By Chris Hogg
BBC News, Tokyo
The environmental activist group Greenpeace has produced a short film that is being shown in cinemas here, ahead of the main feature each night.
Greenpeace wants to raise awareness of whaling with its video
It is part of an effort to persuade the Japanese people to support its campaign against whaling.
The cartoon shows an elderly head teacher who reminisces about how he and his friends used to eat whale in the difficult years after the war, when food was scarce in Japan.
But now when he comes across a beached whale he encourages his pupils to help save it.
"The whales saved us when we were hungry," the film concludes. "Now it is our turn to save them."
'Lack of awareness'
Greenpeace says its own opinion polls suggest many Japanese people are unaware that their government catches and kills more than 850 whales each year in Antarctic waters in the name of science.
The Japanese media seems to show little interest in the protests its government's whale cull provokes around the world.
At a recent public symposium in Tokyo - organised by Greenpeace to try to raise awareness of the issue - there were fewer than 70 people in the audience, and several of them were journalists or committed activists.
"92% of people don't know what's being done in their name, according to our surveys," Greenpeace Japan's Jun Hoshikawa said.
"If and when the facts are known, I would estimate more than half the Japanese would oppose what is being done in their name in the southern oceans."
Mr Hoshikawa complained that the debate here is always framed as an issue of nationalism.
"Why should any other nation tell us what we can or can't eat?" is the cry of the small but vocal minority of whaling supporters who keep up the pressure on the government, he said.
That certainly is one of the complaints of Michio Kono, the owner of a small restaurant that serves whale in the Asakusa district of Tokyo. But it does not stop there.
Mr Kono has run his whale restaurant for more than 30 years, and is a friendly man, clearly passionate about his job.
On the walls of the restaurant are charts depicting different types of whale, and I even noticed parts of different whales pegged up over the customers' heads.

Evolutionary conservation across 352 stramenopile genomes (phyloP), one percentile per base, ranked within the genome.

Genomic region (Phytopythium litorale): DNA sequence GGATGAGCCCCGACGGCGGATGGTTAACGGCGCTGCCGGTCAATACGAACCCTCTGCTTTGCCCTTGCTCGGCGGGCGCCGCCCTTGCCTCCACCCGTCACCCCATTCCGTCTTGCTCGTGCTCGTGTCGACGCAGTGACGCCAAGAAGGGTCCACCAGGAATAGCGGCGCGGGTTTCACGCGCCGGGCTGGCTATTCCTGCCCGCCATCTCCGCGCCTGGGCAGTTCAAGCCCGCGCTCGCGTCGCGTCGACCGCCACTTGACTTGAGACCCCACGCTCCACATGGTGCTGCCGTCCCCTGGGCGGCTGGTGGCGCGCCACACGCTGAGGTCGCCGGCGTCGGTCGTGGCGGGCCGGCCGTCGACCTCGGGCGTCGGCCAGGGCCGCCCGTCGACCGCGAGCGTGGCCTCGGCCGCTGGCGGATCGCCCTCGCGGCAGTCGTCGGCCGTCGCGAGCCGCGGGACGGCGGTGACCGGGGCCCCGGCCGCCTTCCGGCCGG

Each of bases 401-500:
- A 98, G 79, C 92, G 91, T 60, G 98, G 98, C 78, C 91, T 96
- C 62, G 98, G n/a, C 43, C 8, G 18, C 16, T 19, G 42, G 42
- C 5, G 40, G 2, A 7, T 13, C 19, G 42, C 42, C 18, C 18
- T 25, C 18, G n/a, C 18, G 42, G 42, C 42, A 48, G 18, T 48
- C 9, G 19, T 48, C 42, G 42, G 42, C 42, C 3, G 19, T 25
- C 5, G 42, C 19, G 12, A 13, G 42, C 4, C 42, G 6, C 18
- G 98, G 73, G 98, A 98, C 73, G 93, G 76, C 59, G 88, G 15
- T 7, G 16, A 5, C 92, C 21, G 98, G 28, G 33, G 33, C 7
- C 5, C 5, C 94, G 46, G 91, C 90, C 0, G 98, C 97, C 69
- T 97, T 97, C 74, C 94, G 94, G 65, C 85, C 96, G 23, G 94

Mr Kono serves Minke whale that he freely admits comes from Japan's annual cull for research purposes.
"The whale caught for research tastes much better than other whale caught elsewhere," he said, "because the Minke don't eat everything, they only eat tiny fish."
Greenpeace's Jun Hoshikawa rejects the idea it is a nationalist issue
But it was a question about the rights and wrongs of Japan's stance on whaling that produced an explosion from this otherwise mild-mannered Japanese restauranteur.
"Some people say we are barbaric for eating whale but I want to ask what's wrong with it?" he spluttered. "We need to continue this fight no matter what other countries say."
Mr Kono feels he has an important role to play in that fight.
"My job is to prepare tasty whale dishes and to let people know that whale meat is delicious and nutritious," he said.
"It would be easy for us to abandon our own culture but I think it's my job to help maintain it."
After hearing these two views from the extremes of the debate, I talked to people in the street and found that most of them are far more measured.
"I understand when people say it's cruel to kill whales," said Naoko Ono, a young mother. "But I think it is important to preserve our traditions."
In fact, it was hard to find anyone with particularly hard-line views. Very few people seem worked up about the issue.
And that is the challenge for the pro- and anti-whalers here - to persuade people that whaling is something they should really care about.